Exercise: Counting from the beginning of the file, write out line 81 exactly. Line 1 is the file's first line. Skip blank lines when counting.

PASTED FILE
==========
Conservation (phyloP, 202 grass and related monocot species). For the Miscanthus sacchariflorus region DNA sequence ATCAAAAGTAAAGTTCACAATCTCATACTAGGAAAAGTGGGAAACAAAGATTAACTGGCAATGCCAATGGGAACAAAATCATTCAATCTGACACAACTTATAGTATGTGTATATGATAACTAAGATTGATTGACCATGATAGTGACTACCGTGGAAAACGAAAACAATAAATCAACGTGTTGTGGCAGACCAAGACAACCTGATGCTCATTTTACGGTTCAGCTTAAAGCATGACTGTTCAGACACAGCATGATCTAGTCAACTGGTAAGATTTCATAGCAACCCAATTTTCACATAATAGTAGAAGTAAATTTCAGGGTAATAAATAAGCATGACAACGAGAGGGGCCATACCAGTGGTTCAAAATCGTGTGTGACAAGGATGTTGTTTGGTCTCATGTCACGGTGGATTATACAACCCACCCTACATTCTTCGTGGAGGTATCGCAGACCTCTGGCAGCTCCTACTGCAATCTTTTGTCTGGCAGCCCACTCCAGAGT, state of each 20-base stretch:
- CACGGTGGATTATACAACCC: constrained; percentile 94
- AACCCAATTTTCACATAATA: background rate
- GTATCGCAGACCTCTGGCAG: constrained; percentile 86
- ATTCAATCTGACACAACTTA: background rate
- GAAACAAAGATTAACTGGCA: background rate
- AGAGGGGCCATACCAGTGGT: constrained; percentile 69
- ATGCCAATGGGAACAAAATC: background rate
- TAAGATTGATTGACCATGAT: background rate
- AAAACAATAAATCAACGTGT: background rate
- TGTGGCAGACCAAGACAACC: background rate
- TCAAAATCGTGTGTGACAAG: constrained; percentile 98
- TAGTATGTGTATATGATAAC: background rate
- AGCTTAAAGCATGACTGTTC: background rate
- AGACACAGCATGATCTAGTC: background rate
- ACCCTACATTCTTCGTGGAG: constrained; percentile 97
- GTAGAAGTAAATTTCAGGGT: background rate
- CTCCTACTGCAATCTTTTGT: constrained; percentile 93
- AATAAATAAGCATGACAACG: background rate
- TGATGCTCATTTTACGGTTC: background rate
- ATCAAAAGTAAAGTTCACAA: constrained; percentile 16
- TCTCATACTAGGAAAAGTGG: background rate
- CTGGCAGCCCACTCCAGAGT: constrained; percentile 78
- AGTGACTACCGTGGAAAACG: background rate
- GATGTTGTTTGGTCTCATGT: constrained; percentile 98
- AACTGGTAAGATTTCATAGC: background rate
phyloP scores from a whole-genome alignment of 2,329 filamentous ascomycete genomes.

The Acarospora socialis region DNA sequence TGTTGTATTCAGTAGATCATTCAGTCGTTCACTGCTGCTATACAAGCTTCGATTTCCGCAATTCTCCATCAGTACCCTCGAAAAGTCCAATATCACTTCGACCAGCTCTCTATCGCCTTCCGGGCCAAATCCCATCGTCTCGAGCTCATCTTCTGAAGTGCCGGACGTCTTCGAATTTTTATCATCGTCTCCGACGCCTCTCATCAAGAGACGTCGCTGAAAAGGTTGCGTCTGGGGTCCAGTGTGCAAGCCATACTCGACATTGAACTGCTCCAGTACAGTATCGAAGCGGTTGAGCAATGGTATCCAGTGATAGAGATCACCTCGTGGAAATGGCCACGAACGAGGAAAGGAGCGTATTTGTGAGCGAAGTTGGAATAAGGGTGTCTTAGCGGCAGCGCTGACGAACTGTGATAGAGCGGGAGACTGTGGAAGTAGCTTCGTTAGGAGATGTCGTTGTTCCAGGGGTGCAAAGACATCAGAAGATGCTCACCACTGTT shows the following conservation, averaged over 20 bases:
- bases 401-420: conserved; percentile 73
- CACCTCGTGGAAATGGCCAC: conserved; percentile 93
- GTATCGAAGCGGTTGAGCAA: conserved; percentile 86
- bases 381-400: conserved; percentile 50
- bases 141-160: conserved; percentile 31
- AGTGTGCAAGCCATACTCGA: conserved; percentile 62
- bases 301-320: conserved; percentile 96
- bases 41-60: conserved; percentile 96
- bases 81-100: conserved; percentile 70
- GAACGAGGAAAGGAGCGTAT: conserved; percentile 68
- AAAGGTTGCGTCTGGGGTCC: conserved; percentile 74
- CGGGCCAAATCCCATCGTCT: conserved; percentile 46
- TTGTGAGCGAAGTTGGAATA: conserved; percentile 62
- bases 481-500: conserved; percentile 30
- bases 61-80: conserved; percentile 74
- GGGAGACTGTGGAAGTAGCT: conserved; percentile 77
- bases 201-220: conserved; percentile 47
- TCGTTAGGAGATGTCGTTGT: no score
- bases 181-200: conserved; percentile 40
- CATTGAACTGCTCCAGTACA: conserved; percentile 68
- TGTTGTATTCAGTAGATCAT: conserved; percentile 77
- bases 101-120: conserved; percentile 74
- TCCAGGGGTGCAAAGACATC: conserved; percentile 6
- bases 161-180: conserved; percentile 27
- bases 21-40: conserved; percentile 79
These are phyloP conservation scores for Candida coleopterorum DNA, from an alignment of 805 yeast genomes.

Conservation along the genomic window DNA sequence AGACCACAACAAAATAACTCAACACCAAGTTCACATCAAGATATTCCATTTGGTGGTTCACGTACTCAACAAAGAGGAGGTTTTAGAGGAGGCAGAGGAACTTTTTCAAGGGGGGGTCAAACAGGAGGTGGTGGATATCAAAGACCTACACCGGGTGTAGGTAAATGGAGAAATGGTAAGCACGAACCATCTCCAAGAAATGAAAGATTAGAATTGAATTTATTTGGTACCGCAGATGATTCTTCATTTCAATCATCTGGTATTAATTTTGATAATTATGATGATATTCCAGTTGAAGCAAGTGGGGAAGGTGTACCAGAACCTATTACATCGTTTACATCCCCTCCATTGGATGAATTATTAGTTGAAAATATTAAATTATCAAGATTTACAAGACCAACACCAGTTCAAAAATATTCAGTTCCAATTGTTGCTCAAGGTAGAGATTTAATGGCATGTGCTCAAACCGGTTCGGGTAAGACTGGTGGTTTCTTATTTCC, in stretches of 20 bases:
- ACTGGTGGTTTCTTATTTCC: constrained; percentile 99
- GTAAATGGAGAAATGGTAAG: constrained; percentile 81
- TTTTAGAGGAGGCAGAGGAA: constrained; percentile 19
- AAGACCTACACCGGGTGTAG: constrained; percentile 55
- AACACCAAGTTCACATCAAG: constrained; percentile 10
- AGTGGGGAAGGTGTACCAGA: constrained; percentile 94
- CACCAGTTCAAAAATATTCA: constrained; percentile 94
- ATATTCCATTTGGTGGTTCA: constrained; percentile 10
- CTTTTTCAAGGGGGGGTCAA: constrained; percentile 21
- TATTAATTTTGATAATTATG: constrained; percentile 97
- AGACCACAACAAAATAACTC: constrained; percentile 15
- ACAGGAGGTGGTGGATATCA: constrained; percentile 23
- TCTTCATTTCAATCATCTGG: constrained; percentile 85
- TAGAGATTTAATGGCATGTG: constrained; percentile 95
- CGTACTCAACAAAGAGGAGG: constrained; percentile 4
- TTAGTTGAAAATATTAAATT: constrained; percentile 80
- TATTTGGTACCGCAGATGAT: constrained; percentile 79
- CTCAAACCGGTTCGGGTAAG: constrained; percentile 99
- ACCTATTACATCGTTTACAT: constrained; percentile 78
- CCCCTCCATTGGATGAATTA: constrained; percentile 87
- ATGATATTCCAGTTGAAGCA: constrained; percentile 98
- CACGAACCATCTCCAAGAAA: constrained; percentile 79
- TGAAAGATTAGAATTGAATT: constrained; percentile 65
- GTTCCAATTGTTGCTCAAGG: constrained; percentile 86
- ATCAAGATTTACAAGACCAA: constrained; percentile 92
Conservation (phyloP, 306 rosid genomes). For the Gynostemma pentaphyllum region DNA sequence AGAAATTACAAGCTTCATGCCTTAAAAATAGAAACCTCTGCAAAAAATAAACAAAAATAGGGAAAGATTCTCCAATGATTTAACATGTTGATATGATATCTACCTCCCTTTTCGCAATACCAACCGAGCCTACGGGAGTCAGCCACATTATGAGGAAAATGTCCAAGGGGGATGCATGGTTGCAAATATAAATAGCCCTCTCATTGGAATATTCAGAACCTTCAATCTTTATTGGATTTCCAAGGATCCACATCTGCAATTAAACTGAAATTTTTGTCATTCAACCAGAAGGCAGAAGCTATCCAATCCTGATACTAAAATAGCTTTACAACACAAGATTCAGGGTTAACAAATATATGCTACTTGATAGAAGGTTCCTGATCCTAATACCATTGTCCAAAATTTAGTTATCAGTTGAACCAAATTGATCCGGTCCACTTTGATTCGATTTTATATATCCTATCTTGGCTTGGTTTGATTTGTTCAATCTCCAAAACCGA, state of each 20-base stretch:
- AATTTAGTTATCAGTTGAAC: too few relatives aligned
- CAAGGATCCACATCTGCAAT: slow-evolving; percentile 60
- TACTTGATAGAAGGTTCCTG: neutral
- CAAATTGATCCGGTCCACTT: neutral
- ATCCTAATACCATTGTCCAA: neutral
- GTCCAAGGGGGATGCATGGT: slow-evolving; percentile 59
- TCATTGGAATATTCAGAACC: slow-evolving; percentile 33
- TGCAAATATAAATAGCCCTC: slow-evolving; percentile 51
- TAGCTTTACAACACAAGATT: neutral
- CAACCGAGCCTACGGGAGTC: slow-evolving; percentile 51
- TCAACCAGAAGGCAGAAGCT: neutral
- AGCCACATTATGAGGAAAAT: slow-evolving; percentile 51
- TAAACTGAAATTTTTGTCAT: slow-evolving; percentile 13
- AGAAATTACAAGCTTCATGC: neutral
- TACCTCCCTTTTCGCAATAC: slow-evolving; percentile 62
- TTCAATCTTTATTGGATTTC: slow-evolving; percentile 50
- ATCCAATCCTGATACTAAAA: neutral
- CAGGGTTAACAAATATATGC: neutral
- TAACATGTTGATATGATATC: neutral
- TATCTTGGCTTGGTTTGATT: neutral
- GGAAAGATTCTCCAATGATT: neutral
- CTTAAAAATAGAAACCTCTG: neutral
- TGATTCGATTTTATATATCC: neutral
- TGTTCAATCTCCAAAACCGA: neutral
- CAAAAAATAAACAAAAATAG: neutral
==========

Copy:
Conservation (phyloP, 306 rosid genomes). For the Gynostemma pentaphyllum region DNA sequence AGAAATTACAAGCTTCATGCCTTAAAAATAGAAACCTCTGCAAAAAATAAACAAAAATAGGGAAAGATTCTCCAATGATTTAACATGTTGATATGATATCTACCTCCCTTTTCGCAATACCAACCGAGCCTACGGGAGTCAGCCACATTATGAGGAAAATGTCCAAGGGGGATGCATGGTTGCAAATATAAATAGCCCTCTCATTGGAATATTCAGAACCTTCAATCTTTATTGGATTTCCAAGGATCCACATCTGCAATTAAACTGAAATTTTTGTCATTCAACCAGAAGGCAGAAGCTATCCAATCCTGATACTAAAATAGCTTTACAACACAAGATTCAGGGTTAACAAATATATGCTACTTGATAGAAGGTTCCTGATCCTAATACCATTGTCCAAAATTTAGTTATCAGTTGAACCAAATTGATCCGGTCCACTTTGATTCGATTTTATATATCCTATCTTGGCTTGGTTTGATTTGTTCAATCTCCAAAACCGA, state of each 20-base stretch: